Although many makes of cars emerged in the United States since the mid-1890s, their mortality rate was high. By the start of the Great Depression of the 1930s there were only around 20 serious manufacturers remaining from hundreds that existed over the previous 35 years. By 1940 only 11 or so remained, three of which were on their last legs as car builders (war production kept some companies going in a different role).
One company on the way out was Graham. It nominally survived World War 2 to serve as the nucleus of the post-war Kaiser-Frazer organization, but the brand itself was dead by then.
Graham's next-to-last gasp (see the link above for more information about its final attempt to stay in the business) was the 1938-39 "Spirit of Motion" styled car, popularly known as the "shark-nosed Graham." It proved to be a sales flop, a few more than 8,000 being sold over the two-year run. Nevertheless, I've always rather liked the styling. It's outrageous rather than functional, which makes it lose points in a purist's reckoning. Me? I think the car is fun to look at, which is more than can be said for many cars having functionalist styling-snob approval.
The main designer of the Sharknose was the talented Amos Northrup who died from a fall on ice before the design entered production. For more information on Northrup, see here, here and, especially, here.
I include this because it shows the sedan in profile.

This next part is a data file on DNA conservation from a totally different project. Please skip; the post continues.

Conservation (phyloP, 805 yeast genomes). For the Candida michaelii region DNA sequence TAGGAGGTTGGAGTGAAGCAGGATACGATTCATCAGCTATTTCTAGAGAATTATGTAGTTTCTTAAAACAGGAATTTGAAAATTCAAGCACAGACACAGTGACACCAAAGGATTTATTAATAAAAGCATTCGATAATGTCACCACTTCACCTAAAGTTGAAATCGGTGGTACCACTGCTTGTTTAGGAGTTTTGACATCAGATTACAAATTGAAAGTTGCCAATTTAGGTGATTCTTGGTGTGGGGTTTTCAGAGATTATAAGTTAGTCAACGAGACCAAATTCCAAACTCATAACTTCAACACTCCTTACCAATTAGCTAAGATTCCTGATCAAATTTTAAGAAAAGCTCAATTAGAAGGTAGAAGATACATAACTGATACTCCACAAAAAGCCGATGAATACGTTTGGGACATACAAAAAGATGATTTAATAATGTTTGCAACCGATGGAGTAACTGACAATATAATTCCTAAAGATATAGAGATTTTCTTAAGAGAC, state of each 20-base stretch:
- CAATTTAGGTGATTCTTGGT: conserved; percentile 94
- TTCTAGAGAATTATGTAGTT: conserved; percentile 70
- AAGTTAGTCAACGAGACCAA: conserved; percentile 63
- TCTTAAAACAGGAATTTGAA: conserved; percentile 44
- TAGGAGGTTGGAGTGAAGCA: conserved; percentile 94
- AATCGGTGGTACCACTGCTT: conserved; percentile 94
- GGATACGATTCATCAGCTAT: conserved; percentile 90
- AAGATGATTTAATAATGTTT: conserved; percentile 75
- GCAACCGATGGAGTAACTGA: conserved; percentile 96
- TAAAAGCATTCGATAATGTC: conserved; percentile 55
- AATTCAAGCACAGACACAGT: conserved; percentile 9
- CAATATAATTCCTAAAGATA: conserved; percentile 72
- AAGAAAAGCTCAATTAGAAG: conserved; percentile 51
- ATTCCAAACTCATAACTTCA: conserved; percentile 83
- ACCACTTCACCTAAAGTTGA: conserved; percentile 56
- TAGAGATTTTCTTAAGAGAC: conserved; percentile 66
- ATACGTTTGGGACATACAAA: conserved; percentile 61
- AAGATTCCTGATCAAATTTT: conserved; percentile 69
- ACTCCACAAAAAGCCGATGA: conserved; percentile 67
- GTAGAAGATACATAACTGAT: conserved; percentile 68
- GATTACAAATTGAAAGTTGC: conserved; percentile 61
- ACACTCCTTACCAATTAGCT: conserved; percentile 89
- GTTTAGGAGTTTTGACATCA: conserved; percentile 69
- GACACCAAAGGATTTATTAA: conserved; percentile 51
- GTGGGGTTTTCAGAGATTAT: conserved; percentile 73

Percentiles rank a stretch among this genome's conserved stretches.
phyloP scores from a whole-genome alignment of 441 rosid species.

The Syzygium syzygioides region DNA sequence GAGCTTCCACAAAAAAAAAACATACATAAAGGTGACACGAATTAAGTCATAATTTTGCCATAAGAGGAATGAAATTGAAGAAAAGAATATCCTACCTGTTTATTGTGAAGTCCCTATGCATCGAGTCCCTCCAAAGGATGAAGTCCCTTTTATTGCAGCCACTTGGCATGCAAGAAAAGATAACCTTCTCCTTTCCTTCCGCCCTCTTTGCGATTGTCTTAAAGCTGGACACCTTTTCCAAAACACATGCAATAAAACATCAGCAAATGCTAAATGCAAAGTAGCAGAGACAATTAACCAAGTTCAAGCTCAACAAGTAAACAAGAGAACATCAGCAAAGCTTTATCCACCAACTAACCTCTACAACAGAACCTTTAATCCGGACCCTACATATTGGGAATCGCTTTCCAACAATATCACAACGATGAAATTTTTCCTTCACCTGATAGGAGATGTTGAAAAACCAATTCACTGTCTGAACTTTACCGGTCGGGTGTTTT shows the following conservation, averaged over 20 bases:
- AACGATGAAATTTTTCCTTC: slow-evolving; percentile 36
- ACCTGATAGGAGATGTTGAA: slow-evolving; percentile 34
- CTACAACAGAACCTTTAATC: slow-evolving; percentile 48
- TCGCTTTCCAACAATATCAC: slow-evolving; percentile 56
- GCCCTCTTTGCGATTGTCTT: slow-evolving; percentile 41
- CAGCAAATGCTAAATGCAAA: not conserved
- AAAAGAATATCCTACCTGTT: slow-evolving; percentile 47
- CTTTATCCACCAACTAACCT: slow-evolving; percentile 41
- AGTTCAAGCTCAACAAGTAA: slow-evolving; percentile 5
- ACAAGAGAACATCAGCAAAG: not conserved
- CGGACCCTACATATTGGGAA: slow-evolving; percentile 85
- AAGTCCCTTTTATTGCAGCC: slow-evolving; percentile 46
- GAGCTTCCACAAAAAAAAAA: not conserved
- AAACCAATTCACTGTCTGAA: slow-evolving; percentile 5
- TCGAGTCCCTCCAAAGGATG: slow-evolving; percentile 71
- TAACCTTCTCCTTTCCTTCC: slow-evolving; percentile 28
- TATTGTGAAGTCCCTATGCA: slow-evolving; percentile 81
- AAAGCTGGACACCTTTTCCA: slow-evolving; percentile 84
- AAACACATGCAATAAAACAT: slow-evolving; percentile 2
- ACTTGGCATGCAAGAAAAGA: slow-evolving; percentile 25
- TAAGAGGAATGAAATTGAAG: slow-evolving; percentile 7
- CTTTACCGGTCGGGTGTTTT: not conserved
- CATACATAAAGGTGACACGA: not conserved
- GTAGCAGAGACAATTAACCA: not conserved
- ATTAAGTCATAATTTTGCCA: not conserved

These suggest the forthcoming Graham design but include more advanced features such as the blended front fenders, though the flat, one-piece windshield was retrograde. The source of the image, along with information about Murray, is here.
This design with a slightly less aggressive nose was introduced for 1937, beating Graham by one model year.
Another example of forward lean expressing potential speed.
Photos of speeding cars taken in the early 1900s often showed a distorted image; the vehicles appeared to be leaning forwards. The was because of the design of the shutter for newspaper-type cameras of the day; they operated like two window shades with a slit-like gap between them, the gap moving upwards when the shutter was triggered. If the subject were a fast car such a Oldfield's Benz, the lower part of the car was captured first and the upper part last. Since the car was moving while the shutter was moving, its upper part was captured after it had moved forward a short distance, hence the distortion. (Note that the stationary flagman appears normal.) One result of this was that a symbol of speed to folks in the early 20th century was a forward lean such as was expressed by Graham, Willys and the Pennsy T1.